bims-ovdlit Biomed News
on Ovarian cancer: early diagnosis, liquid biopsy and therapy
Issue of 2021‒10‒17
three papers selected by
Lara Paracchini
Humanitas Research

  1. JAMA Oncol. 2021 Oct 14.
      Importance: A total of 1% to 3% of patients treated with a poly(adenosine diphosphate-ribose) polymerase inhibitor for high-grade ovarian cancer (HGOC) develop therapy-related myeloid neoplasms (t-MNs), which are rare but often fatal conditions. Although the cause of these t-MNs is unknown, clonal hematopoiesis of indeterminate potential (CHIP) variants can increase the risk of primary myeloid malignant neoplasms and are more frequent among patients with solid tumors.Objectives: To examine whether preexisting CHIP variants are associated with the development of t-MNs after rucaparib treatment and how these CHIP variants are affected by treatment.
    Design, Setting, and Participants: This retrospective genetic association study used peripheral blood cell (PBC) samples collected before rucaparib treatment from patients in the multicenter, single-arm ARIEL2 (Study of Rucaparib in Patients With Platinum-Sensitive, Relapsed, High-Grade Epithelial Ovarian, Fallopian Tube, or Primary Peritoneal Cancer) (n = 491; between October 30, 2013, and August 9, 2016) and the multicenter, placebo-controlled, double-blind ARIEL3 (Study of Rucaparib as Switch Maintenance Following Platinum-Based Chemotherapy in Patients With Platinum-Sensitive, High-Grade Serous or Endometrioid Epithelial Ovarian, Primary Peritoneal or Fallopian Tube Cancer) (n = 561; between April 7, 2014, and July 19, 2016), which tested rucaparib as HGOC therapy in the treatment and maintenance settings, respectively. The follow-up data cutoff date was September 1, 2019. Of 1052 patients in ARIEL2 and ARIEL3, PBC samples from 20 patients who developed t-MNs (cases) and 44 randomly selected patients who did not (controls) were analyzed for the presence of CHIP variants using targeted next-generation sequencing. Additional longitudinal analysis was performed on available ARIEL2 samples collected during treatment and at the end of treatment.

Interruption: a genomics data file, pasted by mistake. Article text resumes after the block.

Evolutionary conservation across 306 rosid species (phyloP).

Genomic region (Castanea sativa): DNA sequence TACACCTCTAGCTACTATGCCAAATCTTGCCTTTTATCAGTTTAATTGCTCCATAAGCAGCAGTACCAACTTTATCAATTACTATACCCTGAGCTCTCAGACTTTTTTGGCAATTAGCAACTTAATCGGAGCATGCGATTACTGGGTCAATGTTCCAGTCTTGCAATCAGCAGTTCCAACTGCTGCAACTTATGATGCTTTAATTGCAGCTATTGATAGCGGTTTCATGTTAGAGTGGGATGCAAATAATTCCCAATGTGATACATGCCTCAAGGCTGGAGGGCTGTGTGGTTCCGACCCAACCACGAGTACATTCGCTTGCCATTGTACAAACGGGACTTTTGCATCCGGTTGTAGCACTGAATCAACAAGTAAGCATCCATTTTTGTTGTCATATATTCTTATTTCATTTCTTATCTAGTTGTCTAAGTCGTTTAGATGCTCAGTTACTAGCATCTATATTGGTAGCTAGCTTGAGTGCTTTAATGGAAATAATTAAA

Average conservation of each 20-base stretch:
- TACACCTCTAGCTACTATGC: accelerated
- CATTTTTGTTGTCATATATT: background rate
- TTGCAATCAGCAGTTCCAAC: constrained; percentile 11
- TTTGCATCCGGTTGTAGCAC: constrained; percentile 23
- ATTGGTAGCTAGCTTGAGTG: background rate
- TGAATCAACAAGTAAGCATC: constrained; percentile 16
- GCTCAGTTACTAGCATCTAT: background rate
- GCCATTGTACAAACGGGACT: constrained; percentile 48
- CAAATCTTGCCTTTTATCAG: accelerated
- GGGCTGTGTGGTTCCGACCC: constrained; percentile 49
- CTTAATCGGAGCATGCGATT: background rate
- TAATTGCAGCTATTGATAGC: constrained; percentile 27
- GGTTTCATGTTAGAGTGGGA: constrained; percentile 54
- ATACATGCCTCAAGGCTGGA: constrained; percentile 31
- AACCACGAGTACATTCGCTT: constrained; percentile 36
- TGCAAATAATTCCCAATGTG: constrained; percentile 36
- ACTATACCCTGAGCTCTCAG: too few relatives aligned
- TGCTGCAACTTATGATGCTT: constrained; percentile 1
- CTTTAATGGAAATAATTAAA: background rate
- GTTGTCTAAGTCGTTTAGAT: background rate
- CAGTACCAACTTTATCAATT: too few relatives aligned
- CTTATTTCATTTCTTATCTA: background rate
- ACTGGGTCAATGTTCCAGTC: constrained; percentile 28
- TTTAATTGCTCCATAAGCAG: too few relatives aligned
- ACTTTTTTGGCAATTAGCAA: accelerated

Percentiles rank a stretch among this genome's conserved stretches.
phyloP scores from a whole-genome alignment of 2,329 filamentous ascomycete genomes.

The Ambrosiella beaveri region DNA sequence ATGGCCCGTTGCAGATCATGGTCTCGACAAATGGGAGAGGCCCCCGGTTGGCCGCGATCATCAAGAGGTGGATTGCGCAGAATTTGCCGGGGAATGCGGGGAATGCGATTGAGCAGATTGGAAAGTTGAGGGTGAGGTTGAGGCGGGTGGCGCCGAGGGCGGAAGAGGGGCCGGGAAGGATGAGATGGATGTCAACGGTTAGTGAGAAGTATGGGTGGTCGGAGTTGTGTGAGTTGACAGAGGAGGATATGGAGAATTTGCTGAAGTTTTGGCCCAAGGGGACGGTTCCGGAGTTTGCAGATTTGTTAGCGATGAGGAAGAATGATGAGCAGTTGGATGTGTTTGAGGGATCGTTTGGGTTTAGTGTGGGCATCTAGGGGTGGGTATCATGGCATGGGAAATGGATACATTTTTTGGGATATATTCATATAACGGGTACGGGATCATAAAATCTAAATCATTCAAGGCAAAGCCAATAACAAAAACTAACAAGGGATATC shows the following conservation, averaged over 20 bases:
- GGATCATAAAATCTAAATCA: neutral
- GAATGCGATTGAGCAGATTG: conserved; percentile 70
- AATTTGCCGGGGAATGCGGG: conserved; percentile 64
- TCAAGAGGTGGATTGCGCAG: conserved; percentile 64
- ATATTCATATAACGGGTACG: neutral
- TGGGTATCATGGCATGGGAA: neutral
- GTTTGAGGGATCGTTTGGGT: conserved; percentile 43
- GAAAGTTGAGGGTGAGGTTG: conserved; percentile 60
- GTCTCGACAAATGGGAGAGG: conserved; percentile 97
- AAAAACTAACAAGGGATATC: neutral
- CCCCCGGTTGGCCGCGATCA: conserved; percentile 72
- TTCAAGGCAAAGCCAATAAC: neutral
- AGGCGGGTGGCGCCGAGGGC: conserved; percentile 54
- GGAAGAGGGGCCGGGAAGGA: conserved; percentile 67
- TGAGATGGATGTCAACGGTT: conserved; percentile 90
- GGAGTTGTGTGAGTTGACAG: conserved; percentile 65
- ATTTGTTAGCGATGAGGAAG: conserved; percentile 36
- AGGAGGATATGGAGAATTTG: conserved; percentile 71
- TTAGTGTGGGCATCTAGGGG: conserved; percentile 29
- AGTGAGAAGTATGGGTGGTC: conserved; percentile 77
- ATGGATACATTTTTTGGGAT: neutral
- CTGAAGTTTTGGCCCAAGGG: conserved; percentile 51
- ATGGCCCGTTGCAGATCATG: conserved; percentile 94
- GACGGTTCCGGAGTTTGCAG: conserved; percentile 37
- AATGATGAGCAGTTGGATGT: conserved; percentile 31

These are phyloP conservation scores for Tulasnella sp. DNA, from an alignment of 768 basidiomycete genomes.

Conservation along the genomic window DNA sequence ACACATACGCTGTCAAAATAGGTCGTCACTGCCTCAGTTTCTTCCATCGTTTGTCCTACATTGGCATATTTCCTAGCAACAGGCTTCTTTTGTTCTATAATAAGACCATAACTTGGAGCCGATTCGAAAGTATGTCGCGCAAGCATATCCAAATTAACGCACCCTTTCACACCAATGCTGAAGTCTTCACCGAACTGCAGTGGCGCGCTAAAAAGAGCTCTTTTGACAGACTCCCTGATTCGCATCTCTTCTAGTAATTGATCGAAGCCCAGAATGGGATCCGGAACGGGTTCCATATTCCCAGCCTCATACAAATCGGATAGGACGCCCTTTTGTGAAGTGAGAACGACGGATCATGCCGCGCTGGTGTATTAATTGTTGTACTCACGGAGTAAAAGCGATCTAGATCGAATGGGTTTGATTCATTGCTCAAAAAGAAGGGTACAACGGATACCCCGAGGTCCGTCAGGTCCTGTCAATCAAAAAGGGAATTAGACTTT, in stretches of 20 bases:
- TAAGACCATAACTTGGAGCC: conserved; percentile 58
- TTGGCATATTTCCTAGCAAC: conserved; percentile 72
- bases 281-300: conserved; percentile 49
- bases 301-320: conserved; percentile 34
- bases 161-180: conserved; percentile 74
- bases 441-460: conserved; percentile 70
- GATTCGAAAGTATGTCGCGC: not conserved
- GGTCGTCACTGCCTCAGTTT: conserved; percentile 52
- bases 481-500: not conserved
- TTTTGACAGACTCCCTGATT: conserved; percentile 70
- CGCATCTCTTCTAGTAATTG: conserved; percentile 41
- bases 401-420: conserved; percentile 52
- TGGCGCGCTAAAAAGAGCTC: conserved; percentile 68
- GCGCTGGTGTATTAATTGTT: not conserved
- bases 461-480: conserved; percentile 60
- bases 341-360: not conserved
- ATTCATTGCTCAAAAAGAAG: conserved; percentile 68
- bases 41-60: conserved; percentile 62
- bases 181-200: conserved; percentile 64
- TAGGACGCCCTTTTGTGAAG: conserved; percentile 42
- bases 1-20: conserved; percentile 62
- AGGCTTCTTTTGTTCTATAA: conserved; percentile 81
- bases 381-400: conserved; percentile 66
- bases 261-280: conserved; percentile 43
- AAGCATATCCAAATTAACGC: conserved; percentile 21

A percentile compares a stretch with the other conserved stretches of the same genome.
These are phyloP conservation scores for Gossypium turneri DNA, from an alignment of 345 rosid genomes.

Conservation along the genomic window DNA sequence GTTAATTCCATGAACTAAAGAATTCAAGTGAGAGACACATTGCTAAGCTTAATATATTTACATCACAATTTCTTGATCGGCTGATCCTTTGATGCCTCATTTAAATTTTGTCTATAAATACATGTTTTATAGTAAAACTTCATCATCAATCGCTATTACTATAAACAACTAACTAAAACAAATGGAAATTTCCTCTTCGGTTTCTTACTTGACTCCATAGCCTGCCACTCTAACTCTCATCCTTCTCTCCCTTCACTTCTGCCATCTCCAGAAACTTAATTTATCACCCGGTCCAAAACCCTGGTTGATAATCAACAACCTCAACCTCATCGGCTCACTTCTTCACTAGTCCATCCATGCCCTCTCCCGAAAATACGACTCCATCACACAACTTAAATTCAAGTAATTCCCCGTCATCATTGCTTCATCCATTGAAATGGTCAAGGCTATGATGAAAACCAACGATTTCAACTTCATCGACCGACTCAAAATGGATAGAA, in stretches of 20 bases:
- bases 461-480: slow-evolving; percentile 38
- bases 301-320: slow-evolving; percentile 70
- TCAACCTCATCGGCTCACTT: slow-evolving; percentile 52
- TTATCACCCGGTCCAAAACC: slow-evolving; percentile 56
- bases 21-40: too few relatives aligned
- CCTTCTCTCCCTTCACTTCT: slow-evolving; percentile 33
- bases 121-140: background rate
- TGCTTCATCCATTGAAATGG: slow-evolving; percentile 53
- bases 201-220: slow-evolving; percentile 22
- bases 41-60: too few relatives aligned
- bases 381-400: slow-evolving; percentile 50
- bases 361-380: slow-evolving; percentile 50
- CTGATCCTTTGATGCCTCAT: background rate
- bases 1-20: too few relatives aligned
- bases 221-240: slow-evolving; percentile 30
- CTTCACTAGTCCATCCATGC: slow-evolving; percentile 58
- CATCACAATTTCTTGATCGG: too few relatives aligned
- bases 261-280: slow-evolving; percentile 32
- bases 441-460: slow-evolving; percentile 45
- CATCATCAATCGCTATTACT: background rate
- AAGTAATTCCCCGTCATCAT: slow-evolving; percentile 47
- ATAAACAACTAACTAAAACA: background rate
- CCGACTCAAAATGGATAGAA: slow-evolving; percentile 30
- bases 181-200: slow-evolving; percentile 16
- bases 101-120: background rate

Main Outcomes and Measures: Enrichment analysis of preexisting variants in 10 predefined CHIP-associated genes in cases relative to controls; association with clinical correlates.
    Results: Among 1052 patients (mean [SE] age, 61.7 [0.3] years) enrolled and dosed in ARIEL2 and ARIEL3, 22 (2.1%) developed t-MNs. The t-MNs were associated with longer overall exposure to prior platinum therapies (13.2 vs 9.0 months in ARIEL2, P = .04; 12.4 vs 9.6 months in ARIEL3, P = .003). The presence of homologous recombination repair gene variants in the tumor, either germline or somatic, was associated with increased prevalence of t-MNs (15 [4.1%] of 369 patients with HGOC associated with an HRR gene variant vs 7 [1.0%] of 683 patients with wild-type HGOC, P = .002). The prevalence of preexisting CHIP variants in TP53 but not other CHIP-associated genes at a variant allele frequency of 1% or greater was significantly higher in PBCs from cases vs controls (9 [45.0%] of 20 cases vs 6 [13.6%] of 44 controls, P = .009). TP53 CHIP was associated with longer prior exposure to platinum (mean 14.0 months of 15 TP53 CHIP cases vs 11.1 months of 49 non-TP53 CHIP cases; P = .02). Longitudinal analysis showed that preexisting TP53 CHIP variants expanded in patients who developed t-MNs.